Shakespeare and Spelling Bees

One of the things that we do as a local church is open our facilities to outside performing arts organizations.  We believe that to be a part of the greater arts community in our area, we need to serve the greater arts community.  So our church has hosted arts organizations like the city-wide philharmonic, the community symphony, private non-profit theater companies, and the local concert association, to name a few.  We have an amazing group of technical artists at our church, and their volunteer service to these different organizations is in itself a testimony to these secular groups.  Also, we have probably the best designed and equipped performing arts auditorium in town, which has not gone unnoticed to the larger arts community.

Lately, we have been host to the local community college's drama department.  They've presented one other full-length play—Shakespeare's Henry V—on our campus so far, and our relationship with them has gone extremely well.  Their last foray was "The Putnam County Spelling Bee," a Tony Award-winning musical about six pre-teen youth thrown together in the competitive subculture of the spelling bee.  The production was inventive, the acting was excellent, the music was more than credible.  And one other thing.  The script was, well, bawdy.

Now the production was selected after the college booked our facility.  And we frankly didn't know about the content of the play until after it was in production.  But it still put us in a quirky and uncomfortable position—how do we respond to the inappropriateness of this play, and to the people putting it on?

So this is what we did: Nothing.  I internally braced myself for the outcry of criticisms from our congregation, but frankly, it never came.  The play ran it's course without incident.  I think it's because our people generally understood that the content of the play had little to do with what we believe as a church.  Interestingly, the only ones who voiced objections to the content of the play were the non-Christians who were involved in the play, not our church fellowship. And our technical artists used those conversations as a springboard for sharing their faith, as they interacted with them during the production.

Ultimately, the issue is not whether or not there are inappropriate words.  I think the real issue is how do we respond in a relationship with those who may not share our faith.  If I invite my neighbor to dinner, and he swears when he talks, do I still try to be his friend?  

Of course, there are lines that must be drawn.  I certainly wouldn't want my neighbor swearing in front of my young children.  And I wouldn't have him taking the Lord's name in vain.  But if Jesus really was a Friend to Sinners—a title He wore proudly—then whatever we do, be it host a performing arts organization or simply go out to coffee with the director, I must do it with love as my primary motivation.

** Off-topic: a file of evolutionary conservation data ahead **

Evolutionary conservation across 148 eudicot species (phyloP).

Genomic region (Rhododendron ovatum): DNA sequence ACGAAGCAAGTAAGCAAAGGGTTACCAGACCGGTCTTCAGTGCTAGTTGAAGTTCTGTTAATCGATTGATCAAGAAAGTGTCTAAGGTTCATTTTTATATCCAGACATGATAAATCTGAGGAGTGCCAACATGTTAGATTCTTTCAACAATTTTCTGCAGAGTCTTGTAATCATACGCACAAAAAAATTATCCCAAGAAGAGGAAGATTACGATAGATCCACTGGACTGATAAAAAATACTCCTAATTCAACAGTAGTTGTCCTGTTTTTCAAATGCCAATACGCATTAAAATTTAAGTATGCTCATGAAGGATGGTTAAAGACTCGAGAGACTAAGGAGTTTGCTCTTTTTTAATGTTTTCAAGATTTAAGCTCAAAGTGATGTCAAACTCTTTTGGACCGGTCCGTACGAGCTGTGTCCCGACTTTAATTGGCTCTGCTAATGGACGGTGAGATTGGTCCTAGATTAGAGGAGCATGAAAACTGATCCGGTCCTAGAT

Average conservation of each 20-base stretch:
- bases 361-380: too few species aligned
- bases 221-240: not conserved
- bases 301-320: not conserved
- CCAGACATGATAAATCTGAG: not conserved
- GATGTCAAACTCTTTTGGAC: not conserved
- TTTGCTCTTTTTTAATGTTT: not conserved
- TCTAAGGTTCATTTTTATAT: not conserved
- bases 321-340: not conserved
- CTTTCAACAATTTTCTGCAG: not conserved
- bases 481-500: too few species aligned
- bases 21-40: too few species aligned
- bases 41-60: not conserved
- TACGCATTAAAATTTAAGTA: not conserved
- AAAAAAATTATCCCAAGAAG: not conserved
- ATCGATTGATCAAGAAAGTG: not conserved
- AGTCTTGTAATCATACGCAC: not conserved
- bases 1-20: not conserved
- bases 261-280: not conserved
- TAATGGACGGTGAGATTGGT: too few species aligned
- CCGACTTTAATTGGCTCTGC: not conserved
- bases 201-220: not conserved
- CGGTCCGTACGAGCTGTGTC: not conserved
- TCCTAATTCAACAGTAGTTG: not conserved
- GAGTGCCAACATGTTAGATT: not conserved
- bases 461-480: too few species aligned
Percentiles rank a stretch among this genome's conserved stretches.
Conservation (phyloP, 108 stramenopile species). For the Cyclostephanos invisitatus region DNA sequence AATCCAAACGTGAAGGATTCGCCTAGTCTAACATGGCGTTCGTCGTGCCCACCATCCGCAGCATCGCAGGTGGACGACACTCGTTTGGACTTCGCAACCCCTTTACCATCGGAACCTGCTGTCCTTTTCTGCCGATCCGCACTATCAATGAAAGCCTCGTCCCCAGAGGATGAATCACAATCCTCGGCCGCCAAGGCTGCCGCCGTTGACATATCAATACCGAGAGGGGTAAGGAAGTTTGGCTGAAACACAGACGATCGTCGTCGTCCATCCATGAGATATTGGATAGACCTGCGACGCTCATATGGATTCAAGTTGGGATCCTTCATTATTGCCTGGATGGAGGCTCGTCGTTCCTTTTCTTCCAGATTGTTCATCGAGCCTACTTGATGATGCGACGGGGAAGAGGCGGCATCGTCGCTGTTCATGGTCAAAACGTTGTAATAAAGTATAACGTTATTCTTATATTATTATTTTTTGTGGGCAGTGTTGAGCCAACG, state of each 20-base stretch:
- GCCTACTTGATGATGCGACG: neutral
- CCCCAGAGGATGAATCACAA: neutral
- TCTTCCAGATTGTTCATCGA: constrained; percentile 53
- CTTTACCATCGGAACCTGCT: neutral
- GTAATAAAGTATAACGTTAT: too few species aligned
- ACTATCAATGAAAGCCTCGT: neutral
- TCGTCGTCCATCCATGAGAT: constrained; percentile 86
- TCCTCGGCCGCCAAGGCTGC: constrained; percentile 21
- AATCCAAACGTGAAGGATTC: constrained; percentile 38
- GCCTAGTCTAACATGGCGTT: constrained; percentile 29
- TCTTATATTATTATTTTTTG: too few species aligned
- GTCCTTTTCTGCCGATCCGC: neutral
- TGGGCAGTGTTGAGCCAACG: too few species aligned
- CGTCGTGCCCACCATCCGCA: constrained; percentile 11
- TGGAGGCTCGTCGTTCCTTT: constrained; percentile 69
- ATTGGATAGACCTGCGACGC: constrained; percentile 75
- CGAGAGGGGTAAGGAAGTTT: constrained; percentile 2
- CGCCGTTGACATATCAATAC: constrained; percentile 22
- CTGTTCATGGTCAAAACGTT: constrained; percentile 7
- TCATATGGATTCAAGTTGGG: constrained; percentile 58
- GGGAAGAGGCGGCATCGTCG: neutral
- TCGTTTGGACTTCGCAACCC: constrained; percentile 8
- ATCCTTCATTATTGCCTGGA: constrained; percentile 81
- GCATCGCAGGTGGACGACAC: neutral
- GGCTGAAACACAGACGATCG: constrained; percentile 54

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Deconstructing "Christian Drama"

Joe looked across the coffee table from me, a spark in his eyes revealing his eagerness.  He leaned into his next question.  "So.  What did you think?  I really want to know,"  he asked between sips of his latte.  "And don't hold back either.  I want to get some good feedback that I can take with me."

It was three weeks earlier that Joe had first contacted me about a play he was producing at a local church.  He had written and produced it over the last three years, and fancied himself a serious writer and craftsman.  Passionate and energetic, it was obvious that he was driven to produce this play, and was personally attached to it at many levels.  And so he sought out people in the area, "influential" people I suspect, to help further his production and gain credibility.

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The Art of Bread

Typically, this blog waxes eloquent on the deeper theological points of faith and the arts. But today, I thought I would just be goofy and share a story about my wife about a dozen years ago.  It is a reminder that we, as artists, should strive toward the greater art—and often, it comes with a price.

In our family, this story is folklore, the kind of tale that has been retold over the dinner table over the course of more than a dozen years.  Or to paraphrase the words of Kung Fu Panda: "Legend tells of a legendary bread maker whose bread making skills were the stuff of legend..."

Day 1: My wife, Debbie, finds a book on baking bread in the bookstore.  She buys it, thinking that she'll save the family money in the long run.  "After all, after a few loaves, it should pay for itself."

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What is Christian Art anyway?

One of the ideas I’ve grappled with over the years is, What is Christian art?  I mean, what makes an artistic expression like music or drama or dance uniquely Christian?  What does that term mean anyway?  And I’ve come to the conclusion that it isn’t necessarily anything that has Christian symbolism or religious themes or doves and crosses.  More than anything, Christian art must begin to reflect the overarching story of God, the Meta-Narrative, that our Triune God is in the process of redeeming that which has fallen, that which He had created, that which He loves.

The story of all that is, is the story of God.  He takes His pen in hand to write this story: Creation, Fall, Redemption.  All of history, all of the Bible, all of what was and is and will be, reflects this three act play of Creation, Fall, and Redemption, that God is writing in the universe.

But that’s not all.  He writes this story in our souls as well.  For all of us have our own stories, our own vignettes of how God’s grace has saved us, changes us.  And our stories enter into His larger story of the redemption of the universe.

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